The findings reported here are similar to a recent report from the Bristol (UK) based ALSPAC study which concluded that BMI can identify children who are at adverse risk of cardiovascular disease and that no additional benefit is obtained by using a measure of central adiposity (18). The data presented here extended those findings by showing that among a more ethnically diverse sample of US adolescents change in BMI was more strongly associated with cardiometabolic risk factors than change in WC but change in WC may be an important indicator for high fasting glucose. The increased ethnic variability of this sample was important as levels of central adiposity, as indicated by a high waist circumference have been shown to differ by ethnicity. For example, data from the 2001–2006 NHANES survey indicated that 22.7% of 12 to 19 year old Hispanics had a waist circumference ≥90th percentile but only 18.5% of white and 17.5% of black adolescents (35). Thus, by showing that within an ethnically diverse sample that BMI is more closely associated with adverse cardiovascular profiles than WC we have extended the previous UK findings. Present findings stand in contrast to analyses of the US NHANES database, which reported that WC had stronger associations with cardiometabolic risk compared to BMI z-score (17). However, that study was nationally representative for 6–19 year olds, considered accelerometer-determined moderate-to-vigorous physical activity in analyses, and was cross-sectional in design, which makes direct comparisons difficult. Regardless, altogether both studies indicated that WC is an important predictor of paediatric cardiometabolic risk.
As noted in the introduction to this paper, the presence of high levels of cardiometabolic risk factors in youth increases the risk of adult coronary heart disease and type 2 diabetes. At the 6th grade assessment 9% of our participants had high triglycerides, approximately 13% had low HDL-C and 19% of boys and 13% of girls had high glucose levels. Thus, at the start of secondary school (middle school in the US), a number of children have levels of cardiometabolic risk factors that are concerning. Due to the relatively small proportion of participants who had risk factor levels that would be classified as at risk in 8th grade it was not possible to stratify the analyses to examine how change in BMI or WC z-score was associated with risk factor classification in gender and 6th grade BMI sub-groups. When these findings are viewed in conjunction with the continuous analyses discussed above, the analyses suggest that although increases in BMI are associated with an increase in cardiometabolic risk factors during adolescence, the change in BMI may not be sufficient to yield a change in the classification of youth as possessing risk factor levels that could be classified as at risk. The lack of evidence to indicate an effect of change on classified risk does not however indicate the absence of an association, but rather that there is a change which over the 3 year time period might not be detected by a simple classification process. As such, it might be important for clinicians to monitor the risk factor levels of children whose BMI is increasing to identify worsening trends in cardiometabolic values that could act as early warning signs of future health problems. Identification of these trends may in turn facilitate early intervention.
The current study does not provide information on why change in BMI is more closely associated with adverse cardiovascular risk factors than change in WC among adolescents. Data from the Diabetes Prevention Program indicated that models which included baseline waist circumference accounted for more of the variance when predicting the likelihood of developing type 2 diabetes than baseline BMI suggesting that waist circumference in adults is a better predictor of adult type 2 diabetes than BMI. Similarly, an analysis of the third NHANES survey indicated that waist circumference was a stronger predictor of metabolic syndrome than BMI (36). It has been suggested that central adiposity, for which waist circumference is a proxy measure (11), may reflect higher amounts of subcutaneous abdominal and/or visceral fat which impairs insulin control (37, 38). A key component in the establishment of cardiometabolic risk factors, MRI determined visceral fat, has also been associated with higher levels of triglycerides among obese adolescent girls (39). The weaker associations between change in waist circumference and adverse cardiometabolic risk factors in our study may suggest that the effects on insulin regulation occur over sustained periods of time. It may also be the case that the importance of WC and BMI in predicting clinically classified cardiovascular risk factors differs by baseline adiposity status, gender, or physical activity, but we were unable to test these associations and as such this could be a focus for future research.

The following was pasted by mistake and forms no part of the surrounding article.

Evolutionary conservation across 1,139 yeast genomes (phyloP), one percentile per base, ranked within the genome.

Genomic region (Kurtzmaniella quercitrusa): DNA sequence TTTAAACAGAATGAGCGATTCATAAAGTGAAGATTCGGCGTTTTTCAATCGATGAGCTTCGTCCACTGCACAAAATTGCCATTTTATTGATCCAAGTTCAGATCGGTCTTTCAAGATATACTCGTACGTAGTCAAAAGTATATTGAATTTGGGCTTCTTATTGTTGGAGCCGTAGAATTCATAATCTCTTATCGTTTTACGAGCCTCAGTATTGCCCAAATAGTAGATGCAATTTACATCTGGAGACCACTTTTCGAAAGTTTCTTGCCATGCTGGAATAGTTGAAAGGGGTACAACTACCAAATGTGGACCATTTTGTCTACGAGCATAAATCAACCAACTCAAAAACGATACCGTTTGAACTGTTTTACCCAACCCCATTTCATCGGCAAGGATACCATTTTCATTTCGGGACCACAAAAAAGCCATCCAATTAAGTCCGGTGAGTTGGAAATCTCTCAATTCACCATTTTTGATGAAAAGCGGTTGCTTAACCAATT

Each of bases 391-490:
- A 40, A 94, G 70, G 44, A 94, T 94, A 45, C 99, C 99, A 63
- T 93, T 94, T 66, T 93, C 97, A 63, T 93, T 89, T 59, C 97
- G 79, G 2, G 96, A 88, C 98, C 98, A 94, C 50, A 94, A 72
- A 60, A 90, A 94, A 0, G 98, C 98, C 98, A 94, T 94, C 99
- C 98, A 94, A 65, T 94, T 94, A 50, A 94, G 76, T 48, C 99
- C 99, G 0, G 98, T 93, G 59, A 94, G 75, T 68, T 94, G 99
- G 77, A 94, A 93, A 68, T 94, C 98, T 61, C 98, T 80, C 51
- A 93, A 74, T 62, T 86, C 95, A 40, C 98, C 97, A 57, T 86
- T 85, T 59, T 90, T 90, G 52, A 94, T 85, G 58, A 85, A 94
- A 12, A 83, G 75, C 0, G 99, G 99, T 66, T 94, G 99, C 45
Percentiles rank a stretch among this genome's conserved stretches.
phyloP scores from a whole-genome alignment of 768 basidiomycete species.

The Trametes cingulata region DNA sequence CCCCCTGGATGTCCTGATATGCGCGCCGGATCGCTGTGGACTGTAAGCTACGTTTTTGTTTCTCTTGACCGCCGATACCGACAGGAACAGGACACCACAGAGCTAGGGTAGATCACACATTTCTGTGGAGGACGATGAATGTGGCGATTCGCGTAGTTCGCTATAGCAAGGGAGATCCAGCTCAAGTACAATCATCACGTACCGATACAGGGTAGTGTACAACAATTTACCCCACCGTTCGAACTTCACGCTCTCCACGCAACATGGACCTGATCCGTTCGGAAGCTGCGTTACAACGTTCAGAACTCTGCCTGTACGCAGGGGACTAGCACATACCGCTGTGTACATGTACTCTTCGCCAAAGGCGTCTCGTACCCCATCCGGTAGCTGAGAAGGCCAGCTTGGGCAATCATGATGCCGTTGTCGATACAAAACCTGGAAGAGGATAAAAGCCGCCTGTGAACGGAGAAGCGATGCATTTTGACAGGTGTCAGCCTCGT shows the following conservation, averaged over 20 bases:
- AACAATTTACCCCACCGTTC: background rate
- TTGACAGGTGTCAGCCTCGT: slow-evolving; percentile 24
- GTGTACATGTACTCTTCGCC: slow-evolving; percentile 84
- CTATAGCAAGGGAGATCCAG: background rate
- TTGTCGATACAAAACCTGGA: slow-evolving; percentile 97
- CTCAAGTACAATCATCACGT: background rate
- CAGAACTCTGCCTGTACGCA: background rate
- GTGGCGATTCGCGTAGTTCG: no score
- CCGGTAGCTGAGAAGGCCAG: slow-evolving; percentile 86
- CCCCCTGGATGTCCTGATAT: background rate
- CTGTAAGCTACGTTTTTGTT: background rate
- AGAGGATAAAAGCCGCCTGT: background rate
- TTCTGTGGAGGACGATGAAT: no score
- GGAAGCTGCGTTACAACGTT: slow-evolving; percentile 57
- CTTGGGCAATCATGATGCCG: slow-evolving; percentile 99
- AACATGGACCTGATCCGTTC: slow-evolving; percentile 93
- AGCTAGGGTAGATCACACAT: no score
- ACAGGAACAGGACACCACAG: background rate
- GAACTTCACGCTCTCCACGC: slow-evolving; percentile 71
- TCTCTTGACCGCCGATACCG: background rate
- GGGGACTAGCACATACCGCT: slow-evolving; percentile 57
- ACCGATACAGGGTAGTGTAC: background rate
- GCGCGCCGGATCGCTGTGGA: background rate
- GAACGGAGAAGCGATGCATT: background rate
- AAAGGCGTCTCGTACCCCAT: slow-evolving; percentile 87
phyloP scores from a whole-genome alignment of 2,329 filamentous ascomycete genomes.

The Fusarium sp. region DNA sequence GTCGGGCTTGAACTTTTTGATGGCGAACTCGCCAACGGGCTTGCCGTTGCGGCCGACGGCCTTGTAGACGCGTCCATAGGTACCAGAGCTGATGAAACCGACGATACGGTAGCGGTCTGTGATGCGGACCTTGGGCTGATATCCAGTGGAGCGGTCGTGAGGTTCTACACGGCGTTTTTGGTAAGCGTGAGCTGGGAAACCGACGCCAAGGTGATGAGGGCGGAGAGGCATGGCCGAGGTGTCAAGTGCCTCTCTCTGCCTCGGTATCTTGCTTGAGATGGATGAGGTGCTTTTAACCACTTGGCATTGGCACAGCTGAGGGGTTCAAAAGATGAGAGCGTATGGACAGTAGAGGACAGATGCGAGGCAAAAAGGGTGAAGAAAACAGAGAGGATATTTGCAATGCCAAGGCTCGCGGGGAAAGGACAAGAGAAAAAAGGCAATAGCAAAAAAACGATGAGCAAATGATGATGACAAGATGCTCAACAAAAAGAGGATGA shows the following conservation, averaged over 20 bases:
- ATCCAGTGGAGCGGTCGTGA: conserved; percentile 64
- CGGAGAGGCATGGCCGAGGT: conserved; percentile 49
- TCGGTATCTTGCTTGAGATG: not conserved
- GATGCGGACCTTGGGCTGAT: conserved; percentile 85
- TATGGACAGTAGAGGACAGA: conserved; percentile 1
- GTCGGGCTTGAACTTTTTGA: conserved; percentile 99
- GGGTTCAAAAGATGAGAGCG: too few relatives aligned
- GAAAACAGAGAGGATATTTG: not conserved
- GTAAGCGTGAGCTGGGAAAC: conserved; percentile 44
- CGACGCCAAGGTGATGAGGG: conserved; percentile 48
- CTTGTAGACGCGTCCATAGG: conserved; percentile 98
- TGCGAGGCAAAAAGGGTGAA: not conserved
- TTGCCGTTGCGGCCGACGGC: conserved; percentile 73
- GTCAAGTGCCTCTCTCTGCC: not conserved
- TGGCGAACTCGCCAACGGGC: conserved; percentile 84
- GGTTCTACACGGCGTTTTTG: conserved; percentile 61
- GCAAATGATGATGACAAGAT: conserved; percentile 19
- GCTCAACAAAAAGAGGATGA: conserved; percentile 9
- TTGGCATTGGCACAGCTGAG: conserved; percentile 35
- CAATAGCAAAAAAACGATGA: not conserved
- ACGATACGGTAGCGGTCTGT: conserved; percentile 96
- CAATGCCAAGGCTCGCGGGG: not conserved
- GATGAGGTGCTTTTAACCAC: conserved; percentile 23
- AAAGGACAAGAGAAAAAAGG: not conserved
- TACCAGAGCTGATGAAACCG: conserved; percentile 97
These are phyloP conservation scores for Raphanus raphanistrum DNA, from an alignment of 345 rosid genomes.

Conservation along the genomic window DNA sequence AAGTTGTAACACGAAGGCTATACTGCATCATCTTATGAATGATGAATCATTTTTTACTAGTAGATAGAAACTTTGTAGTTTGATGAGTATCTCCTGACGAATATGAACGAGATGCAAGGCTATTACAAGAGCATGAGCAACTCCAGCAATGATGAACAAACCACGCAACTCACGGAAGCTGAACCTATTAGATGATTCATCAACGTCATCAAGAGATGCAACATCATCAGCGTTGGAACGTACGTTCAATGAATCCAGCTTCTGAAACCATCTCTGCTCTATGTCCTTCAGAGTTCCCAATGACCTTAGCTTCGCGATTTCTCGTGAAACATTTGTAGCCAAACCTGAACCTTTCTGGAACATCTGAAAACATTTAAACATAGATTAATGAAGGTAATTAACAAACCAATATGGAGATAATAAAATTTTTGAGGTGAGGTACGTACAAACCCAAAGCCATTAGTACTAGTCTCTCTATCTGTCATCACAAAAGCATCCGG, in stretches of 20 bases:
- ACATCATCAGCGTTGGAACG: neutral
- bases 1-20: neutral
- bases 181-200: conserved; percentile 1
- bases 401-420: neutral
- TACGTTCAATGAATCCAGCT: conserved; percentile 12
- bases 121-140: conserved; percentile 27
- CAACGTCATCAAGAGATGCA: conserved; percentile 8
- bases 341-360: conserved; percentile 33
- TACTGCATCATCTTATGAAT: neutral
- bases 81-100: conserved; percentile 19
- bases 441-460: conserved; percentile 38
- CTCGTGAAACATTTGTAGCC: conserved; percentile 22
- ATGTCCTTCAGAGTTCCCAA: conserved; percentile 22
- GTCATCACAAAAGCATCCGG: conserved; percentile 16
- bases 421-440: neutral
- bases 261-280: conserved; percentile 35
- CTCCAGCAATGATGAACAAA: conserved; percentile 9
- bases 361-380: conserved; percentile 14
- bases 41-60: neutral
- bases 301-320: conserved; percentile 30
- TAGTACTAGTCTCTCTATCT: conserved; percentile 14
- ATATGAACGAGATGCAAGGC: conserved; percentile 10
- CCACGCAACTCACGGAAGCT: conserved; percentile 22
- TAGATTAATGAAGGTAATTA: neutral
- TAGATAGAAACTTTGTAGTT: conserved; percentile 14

The major strength of this study is the relatively large dataset which includes a high proportion of Hispanic and African-American participants recruited from across the US. The available data were, however, only collected at two time points, 2.6 years apart, which means that it was not possible to assess the impact of BMI or WC change in between assessments or if associations continued into adulthood. We also used a clustered risk factor score for the continuous measures as we have previously reported that less than 10% of the participants would be classified as possessing the metabolic syndrome when using the International Diabetes Federation criteria (40). Sample size may have been inadequate for analyses stratified by gender and weight status.
Change in BMI z-score was associated with change in the majority of cardiovascular risk factors across body mass index groups. Change in WC z-score was associated with fewer cardiovascular risk factors, but was consistently associated with changes in serum fasting glucose. Data suggest that routine monitoring of BMI should be continued by general practitioners, primary care physicians and pediatricians but some additional information on future disease risk may also be provided by also assessing waist circumference and as such health professionals should also consider assessing waist circumference.
These data were collected by the HEALTHY Study Group under NIDDK/NIH grant numbers U01-DK61230, U01-DK61249, U01-DK61231, and U01-DK61223, with additional support from the American Diabetes Association. The present analyses were performed by the authors on a de-identified dataset provided to Baylor College of Medicine. This report has not been reviewed or endorsed by the HEALTHY Study Group. This report is also research arising from a Career Development Fellowship (to Dr Jago) supported by the UK National Institute for Health Research and a Career Development Award (K07CA131178) supported by the US National Cancer Institute (to Dr. Mendoza). This work was also supported by federal funds from the U.S. Department of Agriculture/Agricultural Research Service under Cooperative Agreement No. 58-6250-6001.